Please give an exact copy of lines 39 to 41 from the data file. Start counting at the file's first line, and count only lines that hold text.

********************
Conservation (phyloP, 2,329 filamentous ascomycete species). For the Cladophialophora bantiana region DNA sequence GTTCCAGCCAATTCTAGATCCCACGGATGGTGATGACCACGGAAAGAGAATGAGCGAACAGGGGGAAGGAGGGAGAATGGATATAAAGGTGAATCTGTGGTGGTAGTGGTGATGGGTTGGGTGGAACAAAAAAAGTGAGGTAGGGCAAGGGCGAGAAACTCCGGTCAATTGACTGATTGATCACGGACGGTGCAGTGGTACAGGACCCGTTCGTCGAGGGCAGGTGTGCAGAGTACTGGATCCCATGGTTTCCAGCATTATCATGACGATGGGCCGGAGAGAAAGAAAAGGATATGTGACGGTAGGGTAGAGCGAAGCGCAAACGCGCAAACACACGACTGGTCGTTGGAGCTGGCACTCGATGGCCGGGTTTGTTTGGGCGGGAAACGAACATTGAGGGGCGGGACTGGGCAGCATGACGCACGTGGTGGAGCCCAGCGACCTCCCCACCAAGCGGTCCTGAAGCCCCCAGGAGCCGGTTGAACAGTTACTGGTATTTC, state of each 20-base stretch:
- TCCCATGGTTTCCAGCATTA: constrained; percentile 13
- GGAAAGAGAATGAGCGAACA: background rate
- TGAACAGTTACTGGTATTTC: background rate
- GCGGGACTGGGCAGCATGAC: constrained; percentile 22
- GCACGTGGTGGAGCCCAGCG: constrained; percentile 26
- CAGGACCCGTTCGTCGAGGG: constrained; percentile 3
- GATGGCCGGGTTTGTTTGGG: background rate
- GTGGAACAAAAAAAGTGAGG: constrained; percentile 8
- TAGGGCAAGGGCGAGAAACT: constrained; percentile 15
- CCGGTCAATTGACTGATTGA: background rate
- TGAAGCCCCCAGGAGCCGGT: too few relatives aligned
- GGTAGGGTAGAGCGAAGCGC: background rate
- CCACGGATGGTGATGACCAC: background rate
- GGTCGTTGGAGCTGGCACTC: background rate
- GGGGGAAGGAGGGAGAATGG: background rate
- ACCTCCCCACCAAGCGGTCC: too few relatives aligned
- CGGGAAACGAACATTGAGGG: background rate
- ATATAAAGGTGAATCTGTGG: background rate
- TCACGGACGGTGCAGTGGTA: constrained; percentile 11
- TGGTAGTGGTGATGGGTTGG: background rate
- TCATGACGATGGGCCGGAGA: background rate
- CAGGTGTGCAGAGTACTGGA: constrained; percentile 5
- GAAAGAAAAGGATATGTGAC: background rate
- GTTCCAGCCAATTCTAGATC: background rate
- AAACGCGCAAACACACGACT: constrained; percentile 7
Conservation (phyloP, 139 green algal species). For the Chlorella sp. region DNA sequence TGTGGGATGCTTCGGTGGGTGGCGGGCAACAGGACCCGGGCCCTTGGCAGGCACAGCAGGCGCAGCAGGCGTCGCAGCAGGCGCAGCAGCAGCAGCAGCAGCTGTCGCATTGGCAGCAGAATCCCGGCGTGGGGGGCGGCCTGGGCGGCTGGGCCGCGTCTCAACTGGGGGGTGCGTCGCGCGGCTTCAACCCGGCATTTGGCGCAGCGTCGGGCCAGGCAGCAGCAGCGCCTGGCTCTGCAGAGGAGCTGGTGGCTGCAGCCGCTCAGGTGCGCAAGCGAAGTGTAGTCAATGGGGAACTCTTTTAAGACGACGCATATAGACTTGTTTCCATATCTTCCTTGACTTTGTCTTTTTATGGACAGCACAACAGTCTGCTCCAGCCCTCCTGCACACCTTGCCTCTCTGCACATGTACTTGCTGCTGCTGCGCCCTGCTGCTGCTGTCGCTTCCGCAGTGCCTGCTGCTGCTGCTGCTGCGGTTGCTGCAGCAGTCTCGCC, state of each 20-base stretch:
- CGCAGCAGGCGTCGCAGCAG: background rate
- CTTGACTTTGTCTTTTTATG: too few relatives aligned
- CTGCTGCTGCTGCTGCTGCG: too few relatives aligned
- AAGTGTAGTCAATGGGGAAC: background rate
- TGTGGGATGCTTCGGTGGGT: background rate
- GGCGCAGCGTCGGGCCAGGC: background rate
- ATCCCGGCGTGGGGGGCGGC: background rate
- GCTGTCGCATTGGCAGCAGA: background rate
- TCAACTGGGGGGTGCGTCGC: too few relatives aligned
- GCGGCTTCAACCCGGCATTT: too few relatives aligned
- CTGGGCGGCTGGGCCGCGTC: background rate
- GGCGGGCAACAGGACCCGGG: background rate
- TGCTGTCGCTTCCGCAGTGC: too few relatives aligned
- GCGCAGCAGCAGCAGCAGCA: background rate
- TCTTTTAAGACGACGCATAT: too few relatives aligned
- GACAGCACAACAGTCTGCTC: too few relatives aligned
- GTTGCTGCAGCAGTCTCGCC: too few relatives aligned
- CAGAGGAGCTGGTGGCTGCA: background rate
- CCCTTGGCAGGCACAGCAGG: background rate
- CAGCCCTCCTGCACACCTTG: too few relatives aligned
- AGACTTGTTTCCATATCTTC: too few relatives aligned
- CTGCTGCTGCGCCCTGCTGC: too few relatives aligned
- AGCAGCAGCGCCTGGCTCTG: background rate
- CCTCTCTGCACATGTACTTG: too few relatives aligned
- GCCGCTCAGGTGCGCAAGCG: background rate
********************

- GGCGGGCAACAGGACCCGGG: background rate
- TGCTGTCGCTTCCGCAGTGC: too few relatives aligned
- GCGCAGCAGCAGCAGCAGCA: background rate